In Europa ist der Ressourcen

Resource consumption

Resource consumption is a measure of the input and use of goods and products that are further processed into higher value goods and services through beneficiation. Natural resources are raw materials, water, energy and fertile land. They form the basis for life on earth.

Resource use alters ecosystems, often permanently. The extraction and further processing of non-regenerative raw materials are often energy-intensive. They are associated with significant interventions in the natural and water balance and lead to emissions of pollutants into water, soil and air. Every extraction and processing of a raw material therefore has an impact on the environment: soil degradation, water scarcity, loss of biodiversity. Degradation of ecosystem functions or amplification of climate change may result. But the use of the products made from the raw materials can also be harmful. It causes the release of greenhouse gases, emissions of pollutants or the degradation of ecosystems. It thus restricts biodiversity.

Ecological footprint: measure of resource consumption

The ecological footprint is considered an indicator of resource consumption. This is measured as an area necessary to support a person’s lifestyle or standard of living. For the calculation of a person’s ecological footprint, the factors housing & energy, consumption & leisure, nutrition, and transport & mobility are taken into account. The area for waste disposal and the binding of CO2 emissions are also included. As of 2021, Australia, the United States, Russia, and Germany had the largest environmental footprints. If the entire world population were to live according to the standard of living and resource consumption of the USA, it would require a total of five Earths.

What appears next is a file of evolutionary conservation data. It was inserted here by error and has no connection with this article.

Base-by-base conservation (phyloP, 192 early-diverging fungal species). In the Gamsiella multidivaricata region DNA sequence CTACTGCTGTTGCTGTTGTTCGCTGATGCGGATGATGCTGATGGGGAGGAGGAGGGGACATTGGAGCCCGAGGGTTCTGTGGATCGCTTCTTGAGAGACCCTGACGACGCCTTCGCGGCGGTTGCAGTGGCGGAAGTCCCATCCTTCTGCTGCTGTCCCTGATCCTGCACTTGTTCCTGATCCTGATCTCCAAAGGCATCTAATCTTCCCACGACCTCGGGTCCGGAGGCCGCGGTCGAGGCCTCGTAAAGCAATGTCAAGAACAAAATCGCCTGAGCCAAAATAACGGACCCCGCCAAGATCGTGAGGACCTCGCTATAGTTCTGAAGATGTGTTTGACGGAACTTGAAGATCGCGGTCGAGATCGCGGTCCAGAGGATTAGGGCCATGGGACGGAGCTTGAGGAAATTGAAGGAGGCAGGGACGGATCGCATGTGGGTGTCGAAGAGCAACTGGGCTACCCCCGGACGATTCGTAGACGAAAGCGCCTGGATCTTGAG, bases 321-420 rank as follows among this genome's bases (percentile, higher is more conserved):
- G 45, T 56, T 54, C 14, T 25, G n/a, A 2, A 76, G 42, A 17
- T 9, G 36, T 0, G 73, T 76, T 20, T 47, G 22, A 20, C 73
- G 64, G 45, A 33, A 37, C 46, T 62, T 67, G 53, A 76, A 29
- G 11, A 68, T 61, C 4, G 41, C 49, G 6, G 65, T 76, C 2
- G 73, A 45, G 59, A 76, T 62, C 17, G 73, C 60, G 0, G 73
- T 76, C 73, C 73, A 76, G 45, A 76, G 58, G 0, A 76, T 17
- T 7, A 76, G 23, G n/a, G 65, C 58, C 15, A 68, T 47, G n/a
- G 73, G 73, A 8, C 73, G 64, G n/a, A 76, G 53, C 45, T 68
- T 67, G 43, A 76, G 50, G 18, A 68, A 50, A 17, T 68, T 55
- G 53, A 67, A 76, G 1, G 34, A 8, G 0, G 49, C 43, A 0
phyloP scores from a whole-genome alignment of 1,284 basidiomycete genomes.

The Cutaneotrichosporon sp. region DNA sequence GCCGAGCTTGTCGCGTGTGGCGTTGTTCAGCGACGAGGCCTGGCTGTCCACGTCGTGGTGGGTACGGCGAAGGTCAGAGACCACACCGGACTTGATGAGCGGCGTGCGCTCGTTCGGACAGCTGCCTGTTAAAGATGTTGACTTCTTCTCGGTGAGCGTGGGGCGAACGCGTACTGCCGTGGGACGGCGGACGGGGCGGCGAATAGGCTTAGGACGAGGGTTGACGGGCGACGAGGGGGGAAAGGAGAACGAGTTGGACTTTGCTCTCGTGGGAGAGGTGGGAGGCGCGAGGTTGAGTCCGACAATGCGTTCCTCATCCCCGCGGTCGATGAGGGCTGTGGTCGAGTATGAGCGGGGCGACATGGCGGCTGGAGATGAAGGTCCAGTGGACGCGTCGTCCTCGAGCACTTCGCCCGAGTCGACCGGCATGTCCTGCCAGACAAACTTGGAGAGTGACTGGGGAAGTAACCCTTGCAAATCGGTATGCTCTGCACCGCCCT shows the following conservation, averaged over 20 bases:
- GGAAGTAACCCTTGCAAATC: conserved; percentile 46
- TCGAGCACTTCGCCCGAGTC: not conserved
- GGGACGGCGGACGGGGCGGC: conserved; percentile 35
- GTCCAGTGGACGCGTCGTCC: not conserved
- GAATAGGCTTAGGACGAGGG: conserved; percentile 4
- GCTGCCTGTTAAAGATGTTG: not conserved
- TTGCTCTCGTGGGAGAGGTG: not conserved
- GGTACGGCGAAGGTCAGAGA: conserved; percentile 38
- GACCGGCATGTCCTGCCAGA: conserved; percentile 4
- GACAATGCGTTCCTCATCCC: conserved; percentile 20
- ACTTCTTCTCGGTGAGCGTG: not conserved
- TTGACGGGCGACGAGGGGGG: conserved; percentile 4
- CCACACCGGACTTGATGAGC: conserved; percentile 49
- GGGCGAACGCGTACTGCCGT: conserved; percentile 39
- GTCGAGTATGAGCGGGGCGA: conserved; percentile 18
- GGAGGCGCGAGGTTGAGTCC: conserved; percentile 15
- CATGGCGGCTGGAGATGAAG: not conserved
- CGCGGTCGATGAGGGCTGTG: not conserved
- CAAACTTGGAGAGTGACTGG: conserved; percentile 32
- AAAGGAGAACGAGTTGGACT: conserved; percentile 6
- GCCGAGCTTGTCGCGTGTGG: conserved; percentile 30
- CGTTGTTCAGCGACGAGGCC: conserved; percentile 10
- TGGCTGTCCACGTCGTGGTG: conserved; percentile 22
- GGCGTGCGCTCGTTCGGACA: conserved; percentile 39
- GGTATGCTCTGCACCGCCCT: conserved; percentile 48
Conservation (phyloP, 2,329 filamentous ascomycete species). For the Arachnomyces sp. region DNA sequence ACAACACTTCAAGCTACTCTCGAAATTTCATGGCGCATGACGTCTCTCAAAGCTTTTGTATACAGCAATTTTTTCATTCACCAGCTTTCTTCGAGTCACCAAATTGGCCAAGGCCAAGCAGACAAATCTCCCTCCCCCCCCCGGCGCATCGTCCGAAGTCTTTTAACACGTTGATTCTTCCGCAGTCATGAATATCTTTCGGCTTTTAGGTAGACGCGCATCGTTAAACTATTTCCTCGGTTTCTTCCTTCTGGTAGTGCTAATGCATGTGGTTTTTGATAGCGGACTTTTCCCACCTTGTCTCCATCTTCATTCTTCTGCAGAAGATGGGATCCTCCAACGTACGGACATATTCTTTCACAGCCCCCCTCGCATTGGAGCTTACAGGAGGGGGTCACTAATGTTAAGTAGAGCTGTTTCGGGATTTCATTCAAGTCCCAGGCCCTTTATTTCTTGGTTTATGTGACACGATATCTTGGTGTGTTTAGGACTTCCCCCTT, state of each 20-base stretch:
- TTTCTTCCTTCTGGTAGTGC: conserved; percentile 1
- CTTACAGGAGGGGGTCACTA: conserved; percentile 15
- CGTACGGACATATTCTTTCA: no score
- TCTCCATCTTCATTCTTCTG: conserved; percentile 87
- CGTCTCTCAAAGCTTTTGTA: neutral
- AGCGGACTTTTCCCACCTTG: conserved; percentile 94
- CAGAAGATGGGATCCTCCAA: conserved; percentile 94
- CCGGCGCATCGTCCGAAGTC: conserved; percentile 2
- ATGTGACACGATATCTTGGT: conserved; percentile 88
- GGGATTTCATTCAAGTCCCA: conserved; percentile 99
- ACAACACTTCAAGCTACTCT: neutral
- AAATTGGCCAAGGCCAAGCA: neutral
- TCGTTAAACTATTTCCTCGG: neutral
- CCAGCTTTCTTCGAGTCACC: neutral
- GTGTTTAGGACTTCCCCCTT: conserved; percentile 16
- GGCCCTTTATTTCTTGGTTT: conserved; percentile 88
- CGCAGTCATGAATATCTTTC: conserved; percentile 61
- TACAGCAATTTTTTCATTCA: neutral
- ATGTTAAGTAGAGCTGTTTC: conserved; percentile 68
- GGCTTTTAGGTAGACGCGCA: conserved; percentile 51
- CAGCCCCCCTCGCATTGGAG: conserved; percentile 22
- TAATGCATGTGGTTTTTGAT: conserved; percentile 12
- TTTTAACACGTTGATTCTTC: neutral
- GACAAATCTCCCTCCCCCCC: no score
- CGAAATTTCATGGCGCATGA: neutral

According to the German Federal Environment Agency, per capita consumption of raw materials in industrialized nations is estimated to be four times higher than in less developed countries. However, while much of the value creation of raw material use occurs in developed countries, less developed countries are often disproportionately affected by the environmental and social impacts of raw material extraction. In order to increase transparency in the extraction of raw materials, there are now a number of certification measures, such as the Extractive Industries Transparency Initiative (EITI)

Wolfgang Korne
Author: Wolfgang Korne

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